Posted 07 November 2008 - 02:50 PM
Add one more to the list of Gateway owners with this same problem. I recently purchased a GT5034 for $100 from a friend who was tired of trying to get a straight answer on how to fix the problems she was having, with the major one being no output from the video card. After two years with a GeForce 7600GS card in it, it stopped recognizing it. She then took it to BestBuy (BIG mistake) who proceeded to "fix" it so that it would only run in safe mode. Nice. They then sold her a new computer. She pulled the video card and sold it, and was planning on parting out the Gateway when I came along.
I've tried other cards, and the PCIe slot is just plain dead. A reformat and recovery run from the recovery partition got it back up and running with the 6100 integrated graphics, but for some reason, that only lasted about a week. Now when I try to start it, the fans run full speed and there is no signal to the monitor from the mobo integrated graphics. Seemed strange, since it was working fine, but now that I see how many people are having these problems with the Foxconn/Gateway board, I'm not surprised. Other than this Foxconn, I can see no other boards available that would fit the Gateway BTX case and support the AMD cpu, and all the used C51GU01's for sale are broken. There are a few Intel BTX boards around at reasonable prices, if you're willing to replace the cpu as well.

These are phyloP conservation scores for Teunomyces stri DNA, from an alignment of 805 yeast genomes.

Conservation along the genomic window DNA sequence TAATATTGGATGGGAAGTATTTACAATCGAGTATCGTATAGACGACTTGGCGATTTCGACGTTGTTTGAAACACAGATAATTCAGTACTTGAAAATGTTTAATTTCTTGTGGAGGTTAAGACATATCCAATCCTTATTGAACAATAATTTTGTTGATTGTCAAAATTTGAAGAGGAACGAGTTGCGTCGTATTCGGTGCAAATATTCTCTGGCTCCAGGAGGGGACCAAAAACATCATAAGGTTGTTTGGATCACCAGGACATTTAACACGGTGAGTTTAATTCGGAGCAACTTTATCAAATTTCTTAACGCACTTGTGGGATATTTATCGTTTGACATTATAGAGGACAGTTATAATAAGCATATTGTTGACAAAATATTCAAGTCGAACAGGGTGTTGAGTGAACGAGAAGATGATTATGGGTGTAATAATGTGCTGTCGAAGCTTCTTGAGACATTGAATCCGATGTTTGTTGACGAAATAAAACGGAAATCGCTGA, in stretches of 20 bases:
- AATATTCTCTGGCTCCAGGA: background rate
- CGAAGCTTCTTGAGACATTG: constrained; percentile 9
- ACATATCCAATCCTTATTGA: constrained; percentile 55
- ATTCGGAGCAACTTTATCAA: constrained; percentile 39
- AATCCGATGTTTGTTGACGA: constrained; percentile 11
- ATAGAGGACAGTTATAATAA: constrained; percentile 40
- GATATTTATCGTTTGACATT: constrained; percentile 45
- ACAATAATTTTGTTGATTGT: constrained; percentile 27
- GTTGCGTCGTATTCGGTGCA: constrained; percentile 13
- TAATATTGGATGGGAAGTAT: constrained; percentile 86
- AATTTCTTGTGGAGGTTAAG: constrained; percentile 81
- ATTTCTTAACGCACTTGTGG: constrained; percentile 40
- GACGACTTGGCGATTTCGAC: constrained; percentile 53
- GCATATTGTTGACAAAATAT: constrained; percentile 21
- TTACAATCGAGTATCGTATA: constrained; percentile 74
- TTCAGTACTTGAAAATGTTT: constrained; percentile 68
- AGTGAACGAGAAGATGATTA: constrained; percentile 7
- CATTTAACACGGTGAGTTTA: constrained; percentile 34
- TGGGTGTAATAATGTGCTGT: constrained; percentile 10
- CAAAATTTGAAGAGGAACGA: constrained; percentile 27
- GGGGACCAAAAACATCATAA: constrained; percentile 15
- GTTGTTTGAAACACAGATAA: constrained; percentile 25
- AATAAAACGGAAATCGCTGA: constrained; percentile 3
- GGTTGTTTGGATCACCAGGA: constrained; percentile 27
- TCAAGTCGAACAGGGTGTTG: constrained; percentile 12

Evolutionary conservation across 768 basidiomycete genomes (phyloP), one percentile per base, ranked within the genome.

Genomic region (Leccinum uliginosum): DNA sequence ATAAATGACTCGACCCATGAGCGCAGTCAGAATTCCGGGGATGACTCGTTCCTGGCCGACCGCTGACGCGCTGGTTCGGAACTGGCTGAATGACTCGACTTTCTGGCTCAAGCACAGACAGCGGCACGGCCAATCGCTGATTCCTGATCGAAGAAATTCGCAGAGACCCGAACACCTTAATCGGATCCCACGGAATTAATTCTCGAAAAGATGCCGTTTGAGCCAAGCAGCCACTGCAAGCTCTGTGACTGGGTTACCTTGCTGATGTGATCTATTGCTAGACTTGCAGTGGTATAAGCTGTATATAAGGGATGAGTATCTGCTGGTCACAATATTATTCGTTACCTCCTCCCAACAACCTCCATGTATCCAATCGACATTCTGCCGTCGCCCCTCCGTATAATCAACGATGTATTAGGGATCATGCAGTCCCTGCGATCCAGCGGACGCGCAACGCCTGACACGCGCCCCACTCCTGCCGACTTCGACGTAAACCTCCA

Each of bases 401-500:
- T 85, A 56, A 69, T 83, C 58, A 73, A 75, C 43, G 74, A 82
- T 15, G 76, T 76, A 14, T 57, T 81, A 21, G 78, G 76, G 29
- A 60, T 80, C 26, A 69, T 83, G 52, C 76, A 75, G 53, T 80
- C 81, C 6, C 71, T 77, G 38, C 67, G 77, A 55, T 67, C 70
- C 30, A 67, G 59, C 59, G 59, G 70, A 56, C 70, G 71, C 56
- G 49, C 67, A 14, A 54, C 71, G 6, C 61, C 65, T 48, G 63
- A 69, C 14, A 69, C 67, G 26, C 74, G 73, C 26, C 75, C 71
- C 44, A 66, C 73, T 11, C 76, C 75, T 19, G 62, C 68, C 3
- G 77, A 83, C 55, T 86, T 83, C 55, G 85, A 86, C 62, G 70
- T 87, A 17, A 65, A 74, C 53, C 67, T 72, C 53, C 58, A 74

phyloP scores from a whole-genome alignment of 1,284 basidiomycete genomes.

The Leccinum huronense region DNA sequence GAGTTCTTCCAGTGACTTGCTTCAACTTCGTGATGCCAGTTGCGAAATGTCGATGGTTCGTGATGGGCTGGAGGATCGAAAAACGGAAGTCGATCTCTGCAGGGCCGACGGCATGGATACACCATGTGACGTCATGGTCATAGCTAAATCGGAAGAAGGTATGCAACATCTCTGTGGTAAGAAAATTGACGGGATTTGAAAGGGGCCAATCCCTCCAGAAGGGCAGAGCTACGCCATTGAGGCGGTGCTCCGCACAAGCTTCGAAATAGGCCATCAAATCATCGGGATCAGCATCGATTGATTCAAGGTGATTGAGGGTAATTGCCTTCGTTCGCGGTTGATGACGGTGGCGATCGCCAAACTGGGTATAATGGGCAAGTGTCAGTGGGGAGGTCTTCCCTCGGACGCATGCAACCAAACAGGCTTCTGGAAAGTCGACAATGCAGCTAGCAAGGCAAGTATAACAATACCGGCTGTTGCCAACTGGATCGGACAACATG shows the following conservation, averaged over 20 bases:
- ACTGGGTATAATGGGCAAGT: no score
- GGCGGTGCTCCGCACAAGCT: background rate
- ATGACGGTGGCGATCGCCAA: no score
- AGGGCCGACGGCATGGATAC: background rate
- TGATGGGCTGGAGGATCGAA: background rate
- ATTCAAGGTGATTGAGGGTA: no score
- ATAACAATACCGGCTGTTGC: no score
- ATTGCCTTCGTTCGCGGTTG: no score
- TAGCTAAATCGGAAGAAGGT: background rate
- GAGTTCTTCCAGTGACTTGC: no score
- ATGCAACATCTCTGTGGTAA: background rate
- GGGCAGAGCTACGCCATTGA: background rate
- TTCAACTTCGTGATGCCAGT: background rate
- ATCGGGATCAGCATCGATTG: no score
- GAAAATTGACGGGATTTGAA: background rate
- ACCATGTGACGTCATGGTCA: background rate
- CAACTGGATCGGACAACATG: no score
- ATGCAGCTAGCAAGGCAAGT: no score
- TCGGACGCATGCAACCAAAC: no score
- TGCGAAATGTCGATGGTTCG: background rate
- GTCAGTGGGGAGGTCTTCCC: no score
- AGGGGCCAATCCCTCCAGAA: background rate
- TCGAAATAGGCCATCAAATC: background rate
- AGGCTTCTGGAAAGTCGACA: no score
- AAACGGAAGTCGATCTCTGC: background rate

I've already obtained an ATX-form MSI socket 939 board on eBay for $35, and plan to transplant everything to that board and then into my son's homebuilt ATX computer that's currently running a single core Athlon XP. It should be a nice upgrade for him.
In Gateway's defense - I've had 4 Gateway desktops and 2 laptops, and this is the first time I've seen this level of problem with one of their machines. I've always had good luck with Gateway, and have always been able to do any upgrades or additions to their computers without hassle. As for BTX, my current "main PC" is a BTX form-factor Gateway with an Intel board and cpu, and it's been just fine. As one of the other posts above mentioned, BTX looked like the wave of the future back in 2005, and Gateway, Dell, and several others no doubt thought they were leading the pack by adopting it. With a lack of BTX support from the aftermarket, Intel ceased development of the design in late 2006, and OEMs like Gateway and Dell have gone back to using std. ATX boards.